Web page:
At 16, Mr Asser left school in Newcastle in New South Wales and embarked on an apprenticeship as a power line worker earning “quite decent money”.

“I bought a house when I was 19 because that’s what I was told to do, but … I found myself drinking on weekends and suppressing my emotions because I wasn’t truly happy in my life,” he said.

Choosing the path less travelled

At 23, Mr Asser sold his house, car and belongings and followed an intuitive “whisper” to search for something greater.

The sharp change in direction got some loved ones offside.

“Other people in my family were really disappointed … I did definitely lose a few friends.”

From the inside of the back of a van, the doors open to a water view at sunrise.
“After the first week it felt quite normal, to be honest,” Mr Asser says of van life.(Supplied: Mitch Asser)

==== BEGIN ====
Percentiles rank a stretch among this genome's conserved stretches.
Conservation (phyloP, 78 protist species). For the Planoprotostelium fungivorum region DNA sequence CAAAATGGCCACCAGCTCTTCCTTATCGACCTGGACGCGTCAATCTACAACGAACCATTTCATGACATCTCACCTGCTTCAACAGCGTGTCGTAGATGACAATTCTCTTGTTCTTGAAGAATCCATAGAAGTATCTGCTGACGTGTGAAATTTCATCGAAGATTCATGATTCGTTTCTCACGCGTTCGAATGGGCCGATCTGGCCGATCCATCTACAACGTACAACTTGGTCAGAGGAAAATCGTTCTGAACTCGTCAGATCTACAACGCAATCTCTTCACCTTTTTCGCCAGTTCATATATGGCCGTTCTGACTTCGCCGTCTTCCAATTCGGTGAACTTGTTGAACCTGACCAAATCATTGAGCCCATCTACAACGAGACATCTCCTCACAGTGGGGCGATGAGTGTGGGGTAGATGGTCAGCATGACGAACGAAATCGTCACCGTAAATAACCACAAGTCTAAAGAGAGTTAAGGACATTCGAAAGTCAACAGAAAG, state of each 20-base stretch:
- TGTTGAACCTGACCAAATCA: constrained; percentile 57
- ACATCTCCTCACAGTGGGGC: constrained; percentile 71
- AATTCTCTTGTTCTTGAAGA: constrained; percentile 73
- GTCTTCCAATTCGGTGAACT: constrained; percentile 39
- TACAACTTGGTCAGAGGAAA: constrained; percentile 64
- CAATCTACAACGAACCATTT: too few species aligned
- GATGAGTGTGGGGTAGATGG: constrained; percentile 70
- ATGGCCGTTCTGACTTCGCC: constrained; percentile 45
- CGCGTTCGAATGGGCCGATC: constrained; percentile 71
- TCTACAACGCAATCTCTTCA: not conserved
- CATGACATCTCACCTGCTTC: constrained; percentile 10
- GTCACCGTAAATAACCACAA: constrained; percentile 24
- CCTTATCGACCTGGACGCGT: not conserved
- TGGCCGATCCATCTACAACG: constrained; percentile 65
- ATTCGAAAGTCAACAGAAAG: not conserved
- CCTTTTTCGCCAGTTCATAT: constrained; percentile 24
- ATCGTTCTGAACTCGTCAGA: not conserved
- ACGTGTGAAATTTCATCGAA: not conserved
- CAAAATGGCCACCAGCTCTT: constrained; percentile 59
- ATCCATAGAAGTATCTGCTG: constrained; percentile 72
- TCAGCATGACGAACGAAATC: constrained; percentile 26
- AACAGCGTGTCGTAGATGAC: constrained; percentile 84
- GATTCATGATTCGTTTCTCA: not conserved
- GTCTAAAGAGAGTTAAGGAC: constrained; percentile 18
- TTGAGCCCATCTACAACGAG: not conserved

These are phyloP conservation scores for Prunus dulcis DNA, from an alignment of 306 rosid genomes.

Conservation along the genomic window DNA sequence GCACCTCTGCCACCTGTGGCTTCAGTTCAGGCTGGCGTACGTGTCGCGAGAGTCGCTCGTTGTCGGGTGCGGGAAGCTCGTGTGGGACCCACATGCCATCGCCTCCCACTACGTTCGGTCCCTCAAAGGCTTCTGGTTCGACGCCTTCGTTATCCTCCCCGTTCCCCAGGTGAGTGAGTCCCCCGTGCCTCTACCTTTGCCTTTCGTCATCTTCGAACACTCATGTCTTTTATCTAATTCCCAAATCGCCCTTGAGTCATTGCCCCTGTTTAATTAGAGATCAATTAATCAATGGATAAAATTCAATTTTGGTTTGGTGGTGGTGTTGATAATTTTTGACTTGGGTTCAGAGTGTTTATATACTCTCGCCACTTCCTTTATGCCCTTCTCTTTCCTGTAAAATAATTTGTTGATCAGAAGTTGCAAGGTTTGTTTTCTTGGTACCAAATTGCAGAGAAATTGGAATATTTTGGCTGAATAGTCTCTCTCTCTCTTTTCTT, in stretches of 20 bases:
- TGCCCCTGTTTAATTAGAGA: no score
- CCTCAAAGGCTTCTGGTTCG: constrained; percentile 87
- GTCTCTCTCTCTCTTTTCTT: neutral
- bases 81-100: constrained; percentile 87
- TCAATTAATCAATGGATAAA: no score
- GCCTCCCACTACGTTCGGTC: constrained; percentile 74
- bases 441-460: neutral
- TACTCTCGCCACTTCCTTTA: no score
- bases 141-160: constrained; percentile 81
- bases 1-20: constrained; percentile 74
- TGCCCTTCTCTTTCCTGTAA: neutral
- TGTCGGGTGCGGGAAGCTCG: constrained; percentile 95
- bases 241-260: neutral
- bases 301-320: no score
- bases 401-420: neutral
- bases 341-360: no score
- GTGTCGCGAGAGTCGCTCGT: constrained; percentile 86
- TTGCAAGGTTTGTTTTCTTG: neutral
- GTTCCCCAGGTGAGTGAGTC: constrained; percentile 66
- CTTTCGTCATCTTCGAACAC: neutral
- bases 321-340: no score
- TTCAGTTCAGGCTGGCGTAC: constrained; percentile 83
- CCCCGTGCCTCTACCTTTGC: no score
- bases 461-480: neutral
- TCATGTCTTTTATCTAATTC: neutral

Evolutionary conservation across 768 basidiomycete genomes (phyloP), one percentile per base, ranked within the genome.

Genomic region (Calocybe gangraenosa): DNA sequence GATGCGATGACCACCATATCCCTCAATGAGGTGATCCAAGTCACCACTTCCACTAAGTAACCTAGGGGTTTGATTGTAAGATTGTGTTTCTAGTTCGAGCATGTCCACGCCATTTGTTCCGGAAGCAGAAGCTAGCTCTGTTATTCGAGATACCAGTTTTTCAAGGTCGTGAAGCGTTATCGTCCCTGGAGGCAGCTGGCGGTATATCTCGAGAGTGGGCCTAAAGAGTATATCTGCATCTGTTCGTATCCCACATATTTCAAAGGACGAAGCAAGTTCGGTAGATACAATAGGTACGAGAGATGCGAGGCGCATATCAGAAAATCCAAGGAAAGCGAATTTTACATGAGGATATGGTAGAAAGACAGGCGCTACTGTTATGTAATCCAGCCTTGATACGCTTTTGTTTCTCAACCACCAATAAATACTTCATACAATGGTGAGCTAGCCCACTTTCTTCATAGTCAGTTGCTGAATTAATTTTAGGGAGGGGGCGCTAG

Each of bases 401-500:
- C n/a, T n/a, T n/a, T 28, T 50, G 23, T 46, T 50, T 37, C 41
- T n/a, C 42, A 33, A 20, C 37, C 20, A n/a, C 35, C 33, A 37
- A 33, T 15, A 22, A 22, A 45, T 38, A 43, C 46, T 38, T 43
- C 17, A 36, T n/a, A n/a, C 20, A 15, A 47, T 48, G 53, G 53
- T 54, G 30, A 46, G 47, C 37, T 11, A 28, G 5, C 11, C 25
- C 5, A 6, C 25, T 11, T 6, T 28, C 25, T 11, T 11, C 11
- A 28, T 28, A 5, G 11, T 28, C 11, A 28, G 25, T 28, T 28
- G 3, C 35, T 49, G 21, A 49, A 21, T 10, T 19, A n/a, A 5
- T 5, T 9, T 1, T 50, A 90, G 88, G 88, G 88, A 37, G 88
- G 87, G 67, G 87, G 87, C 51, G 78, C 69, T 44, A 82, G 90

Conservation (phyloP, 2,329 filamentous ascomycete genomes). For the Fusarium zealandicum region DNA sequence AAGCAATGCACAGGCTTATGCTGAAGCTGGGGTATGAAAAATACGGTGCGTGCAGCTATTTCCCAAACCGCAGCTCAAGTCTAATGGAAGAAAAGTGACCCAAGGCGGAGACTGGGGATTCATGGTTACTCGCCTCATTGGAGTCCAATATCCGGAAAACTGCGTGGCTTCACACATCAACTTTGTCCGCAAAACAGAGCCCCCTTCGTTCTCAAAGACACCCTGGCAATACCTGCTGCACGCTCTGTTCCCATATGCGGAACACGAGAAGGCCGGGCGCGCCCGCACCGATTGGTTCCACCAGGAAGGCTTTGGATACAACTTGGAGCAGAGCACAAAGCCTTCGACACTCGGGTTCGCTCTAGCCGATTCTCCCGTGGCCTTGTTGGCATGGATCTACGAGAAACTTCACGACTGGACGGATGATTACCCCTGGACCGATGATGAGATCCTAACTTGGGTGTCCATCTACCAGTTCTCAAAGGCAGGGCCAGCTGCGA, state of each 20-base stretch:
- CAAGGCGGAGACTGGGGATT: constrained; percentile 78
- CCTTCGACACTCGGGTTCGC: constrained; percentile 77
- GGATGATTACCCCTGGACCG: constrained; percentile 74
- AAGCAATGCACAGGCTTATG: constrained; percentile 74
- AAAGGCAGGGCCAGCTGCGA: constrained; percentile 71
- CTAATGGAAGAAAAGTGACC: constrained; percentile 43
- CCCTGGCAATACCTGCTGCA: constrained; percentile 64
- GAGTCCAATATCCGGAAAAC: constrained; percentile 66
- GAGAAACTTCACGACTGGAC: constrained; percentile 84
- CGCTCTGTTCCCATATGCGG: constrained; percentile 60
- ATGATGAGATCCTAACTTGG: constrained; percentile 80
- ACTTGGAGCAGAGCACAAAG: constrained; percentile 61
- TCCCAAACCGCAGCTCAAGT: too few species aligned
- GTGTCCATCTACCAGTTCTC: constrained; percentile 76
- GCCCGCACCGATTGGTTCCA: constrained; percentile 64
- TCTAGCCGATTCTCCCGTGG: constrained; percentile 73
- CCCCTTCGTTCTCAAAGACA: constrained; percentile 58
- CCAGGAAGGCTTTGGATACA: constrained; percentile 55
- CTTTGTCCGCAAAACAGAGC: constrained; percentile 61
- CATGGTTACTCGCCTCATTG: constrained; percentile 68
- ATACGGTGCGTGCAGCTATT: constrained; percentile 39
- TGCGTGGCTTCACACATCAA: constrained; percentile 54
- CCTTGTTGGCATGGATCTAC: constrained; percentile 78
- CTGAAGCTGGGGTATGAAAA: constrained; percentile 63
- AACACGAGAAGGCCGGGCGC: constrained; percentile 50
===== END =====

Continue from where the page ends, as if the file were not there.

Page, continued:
Mr Asser travelled the world for six years but when he returned to Australia he did not want to fall back into a life of bricks and mortar.

After watching a YouTube video of a couple who lived in a van that resembled an apartment he was “blown away” and bought a refurbished van for $40,000 and hit the road.

“The first two or three nights were a little bit nerve-wracking because you’re in this small space.”

A van to rival a small city apartment

Ms Asser’s van has hot water, a shower, a composting toilet, solar panels, a kitchen and a bed.

“It’s everything that you’ve got in a small apartment,” he said.

The only adjustments Mr Asser needed to make were to extend the length of the bed and increase the power capacity with external battery packs.

Additional power is a necessity for running his digital marketing business, which brings in more than $100,000 a year.

Man standing at a laptop inside the back of a van. The back doors to the van open out to a water view.
Mr Asser says when building his digital business he forgot the pleasure of watching a daily sunrise and sunset.(Supplied: Mitch Asser)